The most untenable aspect of Forster’s imaginary Machine is the notion that children could be reared in nurseries without love. Had Kuno in reality been removed to a nursery at birth, there would have been no affective relationship between mother and son in adult life. In this circumstance, adults, in the unlikely event that they survived, would be mere automatons, socially and physically brainwashed into their allotted status in the ‘brave new world’ of the Machine, not able to choose for themselves between right and wrong behaviour. When viewed objectively, this is the most terrifying aspect of the situation we face today. As children are removed from the family home from an increasingly earlier age, for increasingly long periods, they are given into the care of relative strangers who pass through their lives like characters on the flickering screen. When taught to respect nobody and to love nobody but themselves, many end up with little respect for anybody or anything.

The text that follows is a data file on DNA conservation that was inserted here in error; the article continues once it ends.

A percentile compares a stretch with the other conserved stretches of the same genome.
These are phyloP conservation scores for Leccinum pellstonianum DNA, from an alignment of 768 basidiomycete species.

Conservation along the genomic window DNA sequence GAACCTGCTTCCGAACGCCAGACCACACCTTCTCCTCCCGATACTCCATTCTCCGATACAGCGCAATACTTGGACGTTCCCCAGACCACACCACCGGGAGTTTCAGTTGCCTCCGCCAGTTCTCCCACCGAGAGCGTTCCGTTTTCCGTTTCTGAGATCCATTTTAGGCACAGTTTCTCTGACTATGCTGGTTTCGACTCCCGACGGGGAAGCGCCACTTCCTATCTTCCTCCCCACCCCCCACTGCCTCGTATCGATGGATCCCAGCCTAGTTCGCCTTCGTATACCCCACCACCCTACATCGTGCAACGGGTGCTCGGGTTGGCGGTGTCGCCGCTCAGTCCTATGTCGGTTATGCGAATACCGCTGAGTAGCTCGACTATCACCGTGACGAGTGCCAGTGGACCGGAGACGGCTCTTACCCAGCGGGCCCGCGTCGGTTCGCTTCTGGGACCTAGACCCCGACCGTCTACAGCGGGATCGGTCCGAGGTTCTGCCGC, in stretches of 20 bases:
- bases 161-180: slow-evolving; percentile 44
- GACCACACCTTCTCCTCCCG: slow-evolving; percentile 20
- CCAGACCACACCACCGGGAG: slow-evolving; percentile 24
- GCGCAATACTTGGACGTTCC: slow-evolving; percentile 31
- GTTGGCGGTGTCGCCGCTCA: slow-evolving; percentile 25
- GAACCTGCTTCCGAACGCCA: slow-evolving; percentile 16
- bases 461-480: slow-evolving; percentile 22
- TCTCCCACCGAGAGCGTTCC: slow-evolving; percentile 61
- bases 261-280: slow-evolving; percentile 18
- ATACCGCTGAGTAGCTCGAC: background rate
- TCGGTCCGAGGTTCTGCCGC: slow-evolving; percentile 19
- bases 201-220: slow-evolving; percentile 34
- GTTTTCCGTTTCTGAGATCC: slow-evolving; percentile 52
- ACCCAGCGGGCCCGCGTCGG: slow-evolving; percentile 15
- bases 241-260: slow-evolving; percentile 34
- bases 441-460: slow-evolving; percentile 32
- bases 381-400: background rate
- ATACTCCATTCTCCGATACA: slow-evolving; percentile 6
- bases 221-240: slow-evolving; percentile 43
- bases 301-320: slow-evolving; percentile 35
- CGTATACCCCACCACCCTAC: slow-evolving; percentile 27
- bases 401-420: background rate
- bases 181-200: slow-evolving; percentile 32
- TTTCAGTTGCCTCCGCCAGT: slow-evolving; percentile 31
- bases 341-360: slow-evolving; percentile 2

The political economy
Gone are all notions of citizenship, of consumer sovereignty, of civil rights or of democratic government. In Forster’s story, as is the case in Aldous Huxley’s Brave New World, and in George Orwell’s 1984, the use of money has disappeared. No mention of it is made in any of the stories. Policies are determined by the New World Order of the ‘Committee of the Machine’. The evolution of the ‘Committee of the Machine’, the Controller, or ‘Big Brother’ has been monitored and predicted by many perceptive writers, including contributors to The Social Crediter dating back to the 1930s. In his recent book, Dr. Kerry Bolton draws together the contributions of past authorities, bringing them up to date with the present. In Revolution from Above, he demonstrates that: